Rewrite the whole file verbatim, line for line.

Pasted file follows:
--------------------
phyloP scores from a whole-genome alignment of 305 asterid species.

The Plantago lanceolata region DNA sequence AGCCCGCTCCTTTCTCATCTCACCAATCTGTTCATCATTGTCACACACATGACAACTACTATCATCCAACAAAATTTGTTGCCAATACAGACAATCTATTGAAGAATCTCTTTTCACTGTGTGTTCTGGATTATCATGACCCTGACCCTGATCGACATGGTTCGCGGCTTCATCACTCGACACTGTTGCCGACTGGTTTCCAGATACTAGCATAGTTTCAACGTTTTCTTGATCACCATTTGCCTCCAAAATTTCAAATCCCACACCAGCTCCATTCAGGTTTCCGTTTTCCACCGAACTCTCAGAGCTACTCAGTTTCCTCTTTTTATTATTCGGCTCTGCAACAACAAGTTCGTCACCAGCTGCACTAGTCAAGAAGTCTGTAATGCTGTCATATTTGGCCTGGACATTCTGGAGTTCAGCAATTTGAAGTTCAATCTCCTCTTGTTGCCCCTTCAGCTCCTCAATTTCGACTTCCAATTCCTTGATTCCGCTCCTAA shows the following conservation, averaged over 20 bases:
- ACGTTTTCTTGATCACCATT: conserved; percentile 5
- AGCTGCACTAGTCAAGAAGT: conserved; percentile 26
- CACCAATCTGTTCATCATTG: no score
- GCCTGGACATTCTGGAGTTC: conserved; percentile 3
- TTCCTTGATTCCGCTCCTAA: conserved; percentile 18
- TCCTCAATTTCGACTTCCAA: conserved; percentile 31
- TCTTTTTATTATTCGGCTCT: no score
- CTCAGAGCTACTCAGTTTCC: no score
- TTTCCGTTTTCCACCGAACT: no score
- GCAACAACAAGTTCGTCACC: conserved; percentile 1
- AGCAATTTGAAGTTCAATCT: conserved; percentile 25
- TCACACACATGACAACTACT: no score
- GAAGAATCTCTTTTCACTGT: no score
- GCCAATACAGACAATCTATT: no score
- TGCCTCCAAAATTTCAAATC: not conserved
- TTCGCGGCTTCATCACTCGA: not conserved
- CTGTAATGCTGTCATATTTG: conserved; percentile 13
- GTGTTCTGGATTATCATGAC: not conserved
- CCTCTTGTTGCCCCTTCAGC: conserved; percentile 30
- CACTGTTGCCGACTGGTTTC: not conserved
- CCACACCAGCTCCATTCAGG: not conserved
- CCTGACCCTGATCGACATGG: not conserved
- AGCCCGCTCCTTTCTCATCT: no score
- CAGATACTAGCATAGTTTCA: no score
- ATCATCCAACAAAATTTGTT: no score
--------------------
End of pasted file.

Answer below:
phyloP scores from a whole-genome alignment of 305 asterid species.

The Plantago lanceolata region DNA sequence AGCCCGCTCCTTTCTCATCTCACCAATCTGTTCATCATTGTCACACACATGACAACTACTATCATCCAACAAAATTTGTTGCCAATACAGACAATCTATTGAAGAATCTCTTTTCACTGTGTGTTCTGGATTATCATGACCCTGACCCTGATCGACATGGTTCGCGGCTTCATCACTCGACACTGTTGCCGACTGGTTTCCAGATACTAGCATAGTTTCAACGTTTTCTTGATCACCATTTGCCTCCAAAATTTCAAATCCCACACCAGCTCCATTCAGGTTTCCGTTTTCCACCGAACTCTCAGAGCTACTCAGTTTCCTCTTTTTATTATTCGGCTCTGCAACAACAAGTTCGTCACCAGCTGCACTAGTCAAGAAGTCTGTAATGCTGTCATATTTGGCCTGGACATTCTGGAGTTCAGCAATTTGAAGTTCAATCTCCTCTTGTTGCCCCTTCAGCTCCTCAATTTCGACTTCCAATTCCTTGATTCCGCTCCTAA shows the following conservation, averaged over 20 bases:
- ACGTTTTCTTGATCACCATT: conserved; percentile 5
- AGCTGCACTAGTCAAGAAGT: conserved; percentile 26
- CACCAATCTGTTCATCATTG: no score
- GCCTGGACATTCTGGAGTTC: conserved; percentile 3
- TTCCTTGATTCCGCTCCTAA: conserved; percentile 18
- TCCTCAATTTCGACTTCCAA: conserved; percentile 31
- TCTTTTTATTATTCGGCTCT: no score
- CTCAGAGCTACTCAGTTTCC: no score
- TTTCCGTTTTCCACCGAACT: no score
- GCAACAACAAGTTCGTCACC: conserved; percentile 1
- AGCAATTTGAAGTTCAATCT: conserved; percentile 25
- TCACACACATGACAACTACT: no score
- GAAGAATCTCTTTTCACTGT: no score
- GCCAATACAGACAATCTATT: no score
- TGCCTCCAAAATTTCAAATC: not conserved
- TTCGCGGCTTCATCACTCGA: not conserved
- CTGTAATGCTGTCATATTTG: conserved; percentile 13
- GTGTTCTGGATTATCATGAC: not conserved
- CCTCTTGTTGCCCCTTCAGC: conserved; percentile 30
- CACTGTTGCCGACTGGTTTC: not conserved
- CCACACCAGCTCCATTCAGG: not conserved
- CCTGACCCTGATCGACATGG: not conserved
- AGCCCGCTCCTTTCTCATCT: no score
- CAGATACTAGCATAGTTTCA: no score
- ATCATCCAACAAAATTTGTT: no score